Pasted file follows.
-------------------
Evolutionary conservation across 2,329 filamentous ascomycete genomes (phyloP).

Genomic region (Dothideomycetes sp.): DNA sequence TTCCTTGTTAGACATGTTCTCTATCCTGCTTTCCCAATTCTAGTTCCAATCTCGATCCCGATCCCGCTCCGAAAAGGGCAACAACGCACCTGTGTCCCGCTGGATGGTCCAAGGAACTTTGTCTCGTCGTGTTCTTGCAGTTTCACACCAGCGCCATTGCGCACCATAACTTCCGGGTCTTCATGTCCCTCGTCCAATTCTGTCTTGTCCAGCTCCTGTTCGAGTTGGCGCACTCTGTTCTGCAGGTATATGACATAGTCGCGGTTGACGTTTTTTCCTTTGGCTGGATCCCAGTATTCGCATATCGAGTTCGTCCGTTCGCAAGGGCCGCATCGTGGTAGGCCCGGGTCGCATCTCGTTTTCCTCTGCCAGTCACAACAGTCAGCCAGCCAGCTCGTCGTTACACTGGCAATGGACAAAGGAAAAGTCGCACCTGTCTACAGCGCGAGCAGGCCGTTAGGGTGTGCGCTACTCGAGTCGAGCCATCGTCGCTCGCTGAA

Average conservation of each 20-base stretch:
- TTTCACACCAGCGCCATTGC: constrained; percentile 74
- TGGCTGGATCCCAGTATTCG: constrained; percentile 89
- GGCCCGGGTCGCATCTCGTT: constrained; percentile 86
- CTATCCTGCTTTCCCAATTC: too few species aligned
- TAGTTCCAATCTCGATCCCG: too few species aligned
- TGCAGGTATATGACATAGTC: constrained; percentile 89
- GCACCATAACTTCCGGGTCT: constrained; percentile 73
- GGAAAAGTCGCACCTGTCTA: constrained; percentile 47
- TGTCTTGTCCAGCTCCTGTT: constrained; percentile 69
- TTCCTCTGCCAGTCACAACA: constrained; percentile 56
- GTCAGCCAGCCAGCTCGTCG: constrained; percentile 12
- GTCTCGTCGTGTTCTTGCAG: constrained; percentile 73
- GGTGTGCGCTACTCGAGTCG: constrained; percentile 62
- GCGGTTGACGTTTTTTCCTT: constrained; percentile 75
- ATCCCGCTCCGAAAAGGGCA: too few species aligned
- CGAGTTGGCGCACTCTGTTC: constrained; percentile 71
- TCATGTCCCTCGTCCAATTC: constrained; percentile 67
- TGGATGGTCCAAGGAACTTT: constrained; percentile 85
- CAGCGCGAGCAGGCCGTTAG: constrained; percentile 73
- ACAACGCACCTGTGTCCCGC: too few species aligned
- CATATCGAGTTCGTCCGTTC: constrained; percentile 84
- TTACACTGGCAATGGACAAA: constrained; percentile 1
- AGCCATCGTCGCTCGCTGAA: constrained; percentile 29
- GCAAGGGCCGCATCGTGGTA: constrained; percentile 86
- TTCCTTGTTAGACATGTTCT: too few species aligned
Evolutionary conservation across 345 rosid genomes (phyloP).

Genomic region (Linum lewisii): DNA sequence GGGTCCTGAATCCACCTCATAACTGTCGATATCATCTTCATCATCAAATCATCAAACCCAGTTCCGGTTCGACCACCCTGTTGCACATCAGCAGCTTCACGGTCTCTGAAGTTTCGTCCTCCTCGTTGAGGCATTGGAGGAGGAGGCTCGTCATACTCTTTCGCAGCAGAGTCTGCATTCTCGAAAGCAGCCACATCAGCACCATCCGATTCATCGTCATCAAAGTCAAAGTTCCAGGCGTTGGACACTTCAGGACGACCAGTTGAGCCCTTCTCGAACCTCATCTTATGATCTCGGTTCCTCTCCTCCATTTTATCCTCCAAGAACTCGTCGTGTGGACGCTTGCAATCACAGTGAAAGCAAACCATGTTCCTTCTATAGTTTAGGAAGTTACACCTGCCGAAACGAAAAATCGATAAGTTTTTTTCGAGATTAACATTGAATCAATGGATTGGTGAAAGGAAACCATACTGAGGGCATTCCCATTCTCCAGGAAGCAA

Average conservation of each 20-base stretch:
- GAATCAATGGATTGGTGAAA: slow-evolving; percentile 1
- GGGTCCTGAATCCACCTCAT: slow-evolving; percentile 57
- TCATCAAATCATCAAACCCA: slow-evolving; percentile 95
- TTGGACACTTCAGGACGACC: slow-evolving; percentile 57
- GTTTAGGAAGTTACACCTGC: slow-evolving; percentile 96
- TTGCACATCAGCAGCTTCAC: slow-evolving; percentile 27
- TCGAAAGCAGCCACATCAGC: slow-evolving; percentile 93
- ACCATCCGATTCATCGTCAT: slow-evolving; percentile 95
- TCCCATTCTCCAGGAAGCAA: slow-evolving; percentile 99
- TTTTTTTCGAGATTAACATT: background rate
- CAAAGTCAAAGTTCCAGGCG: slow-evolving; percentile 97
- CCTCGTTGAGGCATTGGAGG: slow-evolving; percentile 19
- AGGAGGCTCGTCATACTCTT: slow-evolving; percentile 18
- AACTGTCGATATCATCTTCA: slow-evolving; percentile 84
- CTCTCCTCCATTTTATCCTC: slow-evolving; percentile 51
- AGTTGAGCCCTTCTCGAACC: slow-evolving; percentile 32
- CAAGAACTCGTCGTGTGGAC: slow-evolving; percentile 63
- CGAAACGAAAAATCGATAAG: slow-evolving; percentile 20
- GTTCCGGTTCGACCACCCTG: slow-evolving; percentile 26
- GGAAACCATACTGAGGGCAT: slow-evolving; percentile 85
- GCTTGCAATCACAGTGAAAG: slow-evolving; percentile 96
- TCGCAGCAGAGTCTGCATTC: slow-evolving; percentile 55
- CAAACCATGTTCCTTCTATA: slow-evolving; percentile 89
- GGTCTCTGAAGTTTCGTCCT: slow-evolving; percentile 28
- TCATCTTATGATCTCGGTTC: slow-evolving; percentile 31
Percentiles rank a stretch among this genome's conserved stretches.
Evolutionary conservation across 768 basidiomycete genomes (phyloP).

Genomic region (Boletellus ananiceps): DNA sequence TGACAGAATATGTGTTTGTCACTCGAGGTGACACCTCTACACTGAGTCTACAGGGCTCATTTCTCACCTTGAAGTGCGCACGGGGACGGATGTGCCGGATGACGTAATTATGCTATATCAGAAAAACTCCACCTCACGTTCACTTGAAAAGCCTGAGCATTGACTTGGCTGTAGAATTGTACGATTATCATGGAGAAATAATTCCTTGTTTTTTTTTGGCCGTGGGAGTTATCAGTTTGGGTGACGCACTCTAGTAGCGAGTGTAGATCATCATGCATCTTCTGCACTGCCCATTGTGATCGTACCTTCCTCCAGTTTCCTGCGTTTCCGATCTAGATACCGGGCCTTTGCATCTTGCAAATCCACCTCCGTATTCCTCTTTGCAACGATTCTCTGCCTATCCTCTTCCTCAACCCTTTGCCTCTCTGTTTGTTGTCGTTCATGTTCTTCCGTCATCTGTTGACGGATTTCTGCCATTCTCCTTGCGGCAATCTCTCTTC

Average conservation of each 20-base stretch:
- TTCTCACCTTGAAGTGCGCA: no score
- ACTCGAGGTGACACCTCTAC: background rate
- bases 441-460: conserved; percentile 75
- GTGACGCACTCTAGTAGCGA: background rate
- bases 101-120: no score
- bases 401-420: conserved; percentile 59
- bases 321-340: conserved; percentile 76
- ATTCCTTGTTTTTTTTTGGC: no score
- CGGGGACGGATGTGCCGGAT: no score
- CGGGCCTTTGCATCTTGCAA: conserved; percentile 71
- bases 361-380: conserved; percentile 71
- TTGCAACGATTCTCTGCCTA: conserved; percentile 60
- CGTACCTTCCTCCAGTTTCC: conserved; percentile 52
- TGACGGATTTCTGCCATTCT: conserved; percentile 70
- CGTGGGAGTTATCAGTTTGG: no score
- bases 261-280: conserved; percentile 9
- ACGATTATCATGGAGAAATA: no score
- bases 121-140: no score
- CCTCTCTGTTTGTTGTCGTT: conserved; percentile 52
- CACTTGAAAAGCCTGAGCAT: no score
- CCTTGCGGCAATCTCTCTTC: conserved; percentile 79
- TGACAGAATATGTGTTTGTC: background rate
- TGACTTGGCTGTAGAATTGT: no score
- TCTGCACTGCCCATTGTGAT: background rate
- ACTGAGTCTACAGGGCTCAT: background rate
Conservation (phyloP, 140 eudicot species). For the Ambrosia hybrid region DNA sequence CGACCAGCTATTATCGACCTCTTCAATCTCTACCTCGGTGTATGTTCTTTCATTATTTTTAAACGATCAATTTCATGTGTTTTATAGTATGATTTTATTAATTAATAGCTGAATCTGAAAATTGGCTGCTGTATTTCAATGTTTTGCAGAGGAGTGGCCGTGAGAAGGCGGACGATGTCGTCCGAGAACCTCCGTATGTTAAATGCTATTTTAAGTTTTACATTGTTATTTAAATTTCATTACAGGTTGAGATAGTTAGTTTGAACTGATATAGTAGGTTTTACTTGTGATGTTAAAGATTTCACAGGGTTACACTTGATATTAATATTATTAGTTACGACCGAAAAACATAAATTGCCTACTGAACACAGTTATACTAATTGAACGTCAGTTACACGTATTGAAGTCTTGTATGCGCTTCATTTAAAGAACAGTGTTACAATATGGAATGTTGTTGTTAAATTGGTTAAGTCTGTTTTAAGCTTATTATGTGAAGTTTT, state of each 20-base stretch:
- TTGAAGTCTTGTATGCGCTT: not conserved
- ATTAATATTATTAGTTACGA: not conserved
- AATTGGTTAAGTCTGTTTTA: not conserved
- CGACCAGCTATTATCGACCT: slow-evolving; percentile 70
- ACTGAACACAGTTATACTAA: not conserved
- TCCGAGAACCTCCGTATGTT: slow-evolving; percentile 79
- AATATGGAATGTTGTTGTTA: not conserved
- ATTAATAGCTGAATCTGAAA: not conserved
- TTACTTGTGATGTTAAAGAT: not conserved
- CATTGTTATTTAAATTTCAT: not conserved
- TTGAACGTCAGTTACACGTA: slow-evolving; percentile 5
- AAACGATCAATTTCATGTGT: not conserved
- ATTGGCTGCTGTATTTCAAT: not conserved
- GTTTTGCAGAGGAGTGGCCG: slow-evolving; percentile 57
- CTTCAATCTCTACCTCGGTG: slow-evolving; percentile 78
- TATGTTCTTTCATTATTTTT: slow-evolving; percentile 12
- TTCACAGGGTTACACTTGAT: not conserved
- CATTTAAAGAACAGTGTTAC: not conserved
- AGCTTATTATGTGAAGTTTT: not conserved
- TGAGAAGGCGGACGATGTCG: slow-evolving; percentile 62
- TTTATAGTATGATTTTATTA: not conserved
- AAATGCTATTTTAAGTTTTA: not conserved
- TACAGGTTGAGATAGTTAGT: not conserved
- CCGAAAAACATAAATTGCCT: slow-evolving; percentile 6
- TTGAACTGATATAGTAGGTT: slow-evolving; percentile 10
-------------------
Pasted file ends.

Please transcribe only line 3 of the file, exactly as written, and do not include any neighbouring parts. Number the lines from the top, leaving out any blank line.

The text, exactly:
Average conservation of each 20-base stretch: